There’s clearly something in the aqua in Brazil. The quartet Ultranova are led by their wonderfully named synth player Thiago Albuquerque on their self-released debut. Orion is a collection of instrumental spacescapes showcasing their skill at spinning a cosmic atmosphere, throwing in some noodly ELP-isms, fusion smarts and hooks aplenty on tracks such as the catchy Órbita, the Moraz-lyrical Abismo Azul and jazzy Aquântica. Guitarist Dan Leite’s reach exceeds his grasp at times, but it’s just a sign of ambition here. Fans of pure prog should hunt this one down.
Sao Paolo’s accomplished synth guru Corciolli has finally embraced his inner prog god on Ilusia (Azul Music), a glossily-produced set of instrumentals with titles like The Man Who Disappeared In The Painting and Ghosts Of The Perpetual Mansion. Cinematic in scope, crystal clear in sound and with shifting compositions drawing on Vangelis, Yes and (so he reckons) Van Halen, this is ultimately a beautiful hymn to the architecture of the church of prog.
To Oslo, and 11-piece Gentle Knife owe a debt to the godfathers of our form, but the Norwegians’ new album Clock Unwound offers a fresh slant. With woodwinds, trumpets and male and female vocalists joining the fray, they burst into vivid life (Smother), gaze at their collective navel (Fade Away) and soar into rock-operatic skies (Plans Askew). A fascinating, robust record filled with proggy spirit.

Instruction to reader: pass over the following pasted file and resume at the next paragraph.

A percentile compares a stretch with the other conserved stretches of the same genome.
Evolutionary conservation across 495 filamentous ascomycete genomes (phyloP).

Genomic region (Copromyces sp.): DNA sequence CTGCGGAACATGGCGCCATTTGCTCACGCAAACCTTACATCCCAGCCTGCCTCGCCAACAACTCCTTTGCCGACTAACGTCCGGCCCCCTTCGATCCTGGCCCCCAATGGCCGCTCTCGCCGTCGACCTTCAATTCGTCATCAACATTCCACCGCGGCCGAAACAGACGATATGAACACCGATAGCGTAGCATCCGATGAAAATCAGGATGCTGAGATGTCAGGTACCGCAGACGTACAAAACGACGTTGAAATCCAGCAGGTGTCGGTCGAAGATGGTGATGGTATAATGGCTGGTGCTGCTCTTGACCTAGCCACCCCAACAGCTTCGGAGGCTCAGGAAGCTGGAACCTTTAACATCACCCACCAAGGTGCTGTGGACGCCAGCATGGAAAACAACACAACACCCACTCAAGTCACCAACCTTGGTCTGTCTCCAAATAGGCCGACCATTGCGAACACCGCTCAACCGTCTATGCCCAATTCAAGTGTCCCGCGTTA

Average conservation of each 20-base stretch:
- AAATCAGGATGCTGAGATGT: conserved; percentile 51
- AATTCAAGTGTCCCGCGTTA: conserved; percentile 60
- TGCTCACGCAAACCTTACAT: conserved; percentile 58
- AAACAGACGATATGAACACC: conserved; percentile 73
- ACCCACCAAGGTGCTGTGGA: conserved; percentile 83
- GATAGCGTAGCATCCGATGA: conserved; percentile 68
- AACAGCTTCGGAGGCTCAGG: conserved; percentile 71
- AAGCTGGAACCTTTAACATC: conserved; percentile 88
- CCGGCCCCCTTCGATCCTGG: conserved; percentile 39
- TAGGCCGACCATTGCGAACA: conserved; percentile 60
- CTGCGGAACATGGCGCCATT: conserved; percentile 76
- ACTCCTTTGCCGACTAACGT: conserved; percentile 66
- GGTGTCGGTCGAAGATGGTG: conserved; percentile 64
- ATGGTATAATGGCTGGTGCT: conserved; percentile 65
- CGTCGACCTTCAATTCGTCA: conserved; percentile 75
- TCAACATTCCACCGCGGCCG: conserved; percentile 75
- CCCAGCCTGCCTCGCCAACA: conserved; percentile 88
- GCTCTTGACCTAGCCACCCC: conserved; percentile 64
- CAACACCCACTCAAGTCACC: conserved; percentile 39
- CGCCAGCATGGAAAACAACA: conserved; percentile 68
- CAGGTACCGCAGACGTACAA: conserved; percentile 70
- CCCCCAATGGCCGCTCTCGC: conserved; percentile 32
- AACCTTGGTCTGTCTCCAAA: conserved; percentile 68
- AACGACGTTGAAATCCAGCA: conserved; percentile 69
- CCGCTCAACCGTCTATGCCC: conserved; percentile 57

But if you think songs are overrated, then how about Curanderos (Fire Records). The eponymous collective release from US psych rockers Bardo Pond and experimental ensemble Kohoutek sounds exactly as it should. The droning, intense Mescalito Pt.1 and Pt.2 will thrill fans of D minor for 20 mogadon-fuelled minutes, each. As those with an ear for this strain of avant-garde, kosmische-inflected improv know, it takes real skill to sustain this level of monotony for this length of time. This is one for that happy few.
Closer to home, Brighton’s Roy Weard sang for festival faves Wooden Lion in the 70s before engineering/tour managing for the likes of Wishbone Ash, Manfred Mann’s Earth Band and Kevin Ayers. His own self-released LP This House In Amber is a substantial set of psych rock tunes, and if they’re scuzzy around the edges it’s due to their hard-won, Hawkwind grit. This is one Weard life story well worth the telling.
Finally, 19-year-old Londoner and Flaming Lips/Knifeworld fan Ben Lester shows a precocious facility for indie prog on Tomorrow Waits, his self-released, self-performed third album. Lester’s occasionally, er, ‘atonal’ vocal style may be a Marmite factor, but the 11-minute psychedelic morass of the title track, the Mellotron-powered Here and languorous soundscape In Time prove he’s brimming with ideas and musicality. With the right guidance, we could be hearing much more of him.